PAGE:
I am in love with sushi. I could eat it for every single meal, including breakfast (yes, I’ve had sushi at 11am on a Thursday morning). However, finding sushi with no alcohol is a chore and finding sushi with no alcohol that is good is even harder. So when I came across Mitsuryu in Chinatown, I was a little conflicted. A halal Japanese restaurant? Check. No alcohol in the sushi? Check! But was it good?

I arrived at Mitsuryu with baby in tow and was seated in a very traditional floor seating arrangement. The menu is a little complex but to simplify it, the first half are dishes that come as a set meal with a side, miso soup, and rice, and the second half is the a la carte. Consulting with the staff, I managed to choose a few popular dishes and waited for the feast to arrive.

The Food at Mitsuryu

Chicken Katsuni [£10.90]

I’m aware this photo does not look like much and I made the mistake of taking a snap of this dish last thus the mess – d’oh! A large hot pot arrived with a dark soy sauce, eggs, and a large fried chicken fillet. Whilst the chicken had become soggy, the fillet was simply spiced and I imagined would have had a good crunch when fresh. I was not too keen on the soy sauce and egg combination as the soy sauce seemed very rich, and would stick to the chicken katsu next time.

Chicken Katsu

Salmon Belly Yuan Yaki [£13.90]
Beef Sukiyaki [£19.50]

A hot pot arrived with a boiling soy based broth filled to the brim with vegetables with a plate of extremely thin slices of raw beef on the side. You dunk the beef in for around ten seconds before popping it in your mouth and taking a slurp on the soy broth. Unfortunately, the broth very heavy on the soy which overpowered every element in the dish and would have preferred a lighter broth like the one that comes with the shabu shabu.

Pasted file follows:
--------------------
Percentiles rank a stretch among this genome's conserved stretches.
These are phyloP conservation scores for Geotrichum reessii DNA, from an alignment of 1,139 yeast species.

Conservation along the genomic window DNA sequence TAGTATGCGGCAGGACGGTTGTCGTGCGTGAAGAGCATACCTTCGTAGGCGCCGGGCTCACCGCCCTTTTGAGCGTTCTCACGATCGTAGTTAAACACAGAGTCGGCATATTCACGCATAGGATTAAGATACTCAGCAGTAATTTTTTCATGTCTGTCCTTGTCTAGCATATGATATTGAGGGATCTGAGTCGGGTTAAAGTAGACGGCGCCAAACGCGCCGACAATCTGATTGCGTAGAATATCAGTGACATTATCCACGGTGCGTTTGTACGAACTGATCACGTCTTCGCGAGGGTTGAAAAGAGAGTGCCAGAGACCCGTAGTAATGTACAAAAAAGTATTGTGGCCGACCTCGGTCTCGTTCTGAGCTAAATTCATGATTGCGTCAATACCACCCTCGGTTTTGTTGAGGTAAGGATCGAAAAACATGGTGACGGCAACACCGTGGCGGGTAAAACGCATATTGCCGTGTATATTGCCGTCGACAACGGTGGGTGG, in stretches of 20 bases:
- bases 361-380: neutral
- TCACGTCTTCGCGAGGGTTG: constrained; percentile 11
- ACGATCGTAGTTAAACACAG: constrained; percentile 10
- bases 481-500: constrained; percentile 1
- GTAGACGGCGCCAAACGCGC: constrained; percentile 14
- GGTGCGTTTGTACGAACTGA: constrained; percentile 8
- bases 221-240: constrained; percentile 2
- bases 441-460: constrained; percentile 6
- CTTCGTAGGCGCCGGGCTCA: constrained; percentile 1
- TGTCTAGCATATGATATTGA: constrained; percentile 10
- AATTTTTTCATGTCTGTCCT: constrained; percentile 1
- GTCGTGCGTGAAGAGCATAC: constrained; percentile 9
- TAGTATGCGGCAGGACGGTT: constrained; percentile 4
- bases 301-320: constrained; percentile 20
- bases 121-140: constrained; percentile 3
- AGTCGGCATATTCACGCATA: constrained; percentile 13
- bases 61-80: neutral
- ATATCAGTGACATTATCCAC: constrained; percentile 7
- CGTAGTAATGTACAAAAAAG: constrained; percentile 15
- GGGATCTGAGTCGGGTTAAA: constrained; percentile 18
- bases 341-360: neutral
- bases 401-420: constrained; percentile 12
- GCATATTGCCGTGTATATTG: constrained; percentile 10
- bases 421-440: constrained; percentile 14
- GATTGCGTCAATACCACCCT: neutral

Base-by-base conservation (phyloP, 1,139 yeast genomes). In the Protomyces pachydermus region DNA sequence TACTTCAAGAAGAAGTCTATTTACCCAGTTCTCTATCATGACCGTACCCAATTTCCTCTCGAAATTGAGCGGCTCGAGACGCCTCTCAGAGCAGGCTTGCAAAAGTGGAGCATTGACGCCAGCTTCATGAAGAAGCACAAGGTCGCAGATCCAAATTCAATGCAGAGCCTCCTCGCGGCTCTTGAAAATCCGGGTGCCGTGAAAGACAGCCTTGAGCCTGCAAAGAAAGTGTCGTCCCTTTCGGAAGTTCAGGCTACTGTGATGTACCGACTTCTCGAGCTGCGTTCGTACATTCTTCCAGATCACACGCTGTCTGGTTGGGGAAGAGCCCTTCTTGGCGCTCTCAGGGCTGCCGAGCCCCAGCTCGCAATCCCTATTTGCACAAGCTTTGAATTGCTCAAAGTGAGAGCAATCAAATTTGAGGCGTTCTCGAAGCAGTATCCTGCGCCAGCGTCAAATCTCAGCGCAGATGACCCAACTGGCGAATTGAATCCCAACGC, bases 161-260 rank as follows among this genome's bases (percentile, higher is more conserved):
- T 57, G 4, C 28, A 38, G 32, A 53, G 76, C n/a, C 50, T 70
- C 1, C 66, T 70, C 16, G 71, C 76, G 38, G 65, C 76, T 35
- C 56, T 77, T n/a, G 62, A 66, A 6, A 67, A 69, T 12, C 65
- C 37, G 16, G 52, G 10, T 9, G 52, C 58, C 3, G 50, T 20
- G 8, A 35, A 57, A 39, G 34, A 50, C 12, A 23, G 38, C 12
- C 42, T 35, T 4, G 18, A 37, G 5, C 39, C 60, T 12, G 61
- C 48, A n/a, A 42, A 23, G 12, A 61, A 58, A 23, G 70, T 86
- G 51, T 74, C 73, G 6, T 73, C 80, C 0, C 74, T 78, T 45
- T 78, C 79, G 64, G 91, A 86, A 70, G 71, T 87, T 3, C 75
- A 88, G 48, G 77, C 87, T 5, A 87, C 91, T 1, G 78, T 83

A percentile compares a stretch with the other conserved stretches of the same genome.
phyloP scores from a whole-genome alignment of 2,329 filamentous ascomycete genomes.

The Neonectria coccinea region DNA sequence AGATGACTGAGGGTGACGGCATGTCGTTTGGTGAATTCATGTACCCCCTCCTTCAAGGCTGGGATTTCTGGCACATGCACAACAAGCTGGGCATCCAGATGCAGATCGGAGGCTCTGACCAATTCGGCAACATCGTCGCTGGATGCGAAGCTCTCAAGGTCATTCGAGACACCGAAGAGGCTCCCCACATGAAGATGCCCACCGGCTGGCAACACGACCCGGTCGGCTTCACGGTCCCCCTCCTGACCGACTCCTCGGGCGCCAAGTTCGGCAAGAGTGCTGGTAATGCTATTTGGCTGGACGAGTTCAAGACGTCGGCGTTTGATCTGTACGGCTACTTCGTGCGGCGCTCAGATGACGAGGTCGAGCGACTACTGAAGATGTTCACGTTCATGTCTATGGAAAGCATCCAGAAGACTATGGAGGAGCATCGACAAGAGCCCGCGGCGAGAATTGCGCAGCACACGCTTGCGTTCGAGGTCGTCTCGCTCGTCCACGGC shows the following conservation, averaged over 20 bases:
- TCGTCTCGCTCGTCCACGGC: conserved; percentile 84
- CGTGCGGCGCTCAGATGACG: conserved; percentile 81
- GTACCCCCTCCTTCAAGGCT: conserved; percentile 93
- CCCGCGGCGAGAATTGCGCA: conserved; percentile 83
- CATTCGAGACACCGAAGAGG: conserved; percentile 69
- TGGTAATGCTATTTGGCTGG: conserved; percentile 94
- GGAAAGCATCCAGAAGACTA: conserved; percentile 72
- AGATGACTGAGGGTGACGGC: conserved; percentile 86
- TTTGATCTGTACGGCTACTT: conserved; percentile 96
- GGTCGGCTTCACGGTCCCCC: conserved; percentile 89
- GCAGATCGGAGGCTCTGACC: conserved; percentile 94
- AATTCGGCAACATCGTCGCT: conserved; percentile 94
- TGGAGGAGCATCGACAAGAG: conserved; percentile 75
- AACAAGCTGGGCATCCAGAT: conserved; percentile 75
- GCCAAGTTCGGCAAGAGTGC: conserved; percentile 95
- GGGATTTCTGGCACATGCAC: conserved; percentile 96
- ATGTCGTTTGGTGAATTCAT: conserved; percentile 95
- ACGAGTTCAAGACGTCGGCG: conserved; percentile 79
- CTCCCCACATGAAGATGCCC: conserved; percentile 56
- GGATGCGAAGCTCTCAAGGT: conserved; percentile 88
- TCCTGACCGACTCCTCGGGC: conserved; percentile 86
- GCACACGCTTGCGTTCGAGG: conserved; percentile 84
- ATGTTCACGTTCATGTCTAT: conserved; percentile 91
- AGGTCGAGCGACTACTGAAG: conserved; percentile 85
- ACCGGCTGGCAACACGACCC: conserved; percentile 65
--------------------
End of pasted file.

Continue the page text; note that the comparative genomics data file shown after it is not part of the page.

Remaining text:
Dunking beef into soy broth
Beef Tataki [+£2 premium]

Thinly sliced seared beef topped with a citrus soy sauce and an abundance of thinly sliced green onions. I found the beef to be chewy in some places and the sauce seemed lacklustre.

Hiramasa Carpaccio [+£2 premium]

Kingfish carpaccio served with spring onions and tomatoes. The tomatoes seemed  misplaced on the plate but this was otherwise refreshing.

Crunchy Spicy Tuna Roll [£8.50]

Yup, I yapped on about loving sushi but did not even order one roll, so opted for the spicy tuna roll with avocado and crunchy fried onions. As a sushi lover, this was not my favourite spicy tuna roll – the rice needed to be bound better and the tuna mixture just needed more of an oomph.

The total bill amounted to around £57 for two people, excluding drinks and service, so £28.50 each. Clearly, we had over ordered and there was enough food for four people, not two! The staff seemed quite clueless and aloof, but a couple of them were helpful and knowledgable. I do like that Mitsuryu is a halal Japanese establishment as it is a breath of fresh air amongst other halal restaurants. However, I do think a few items need tweaking to make it go from decent to very good.

Disclaimer: My meal was on the house!

For Mitsuryu website, click here.

For other halal Japanese restaurants:

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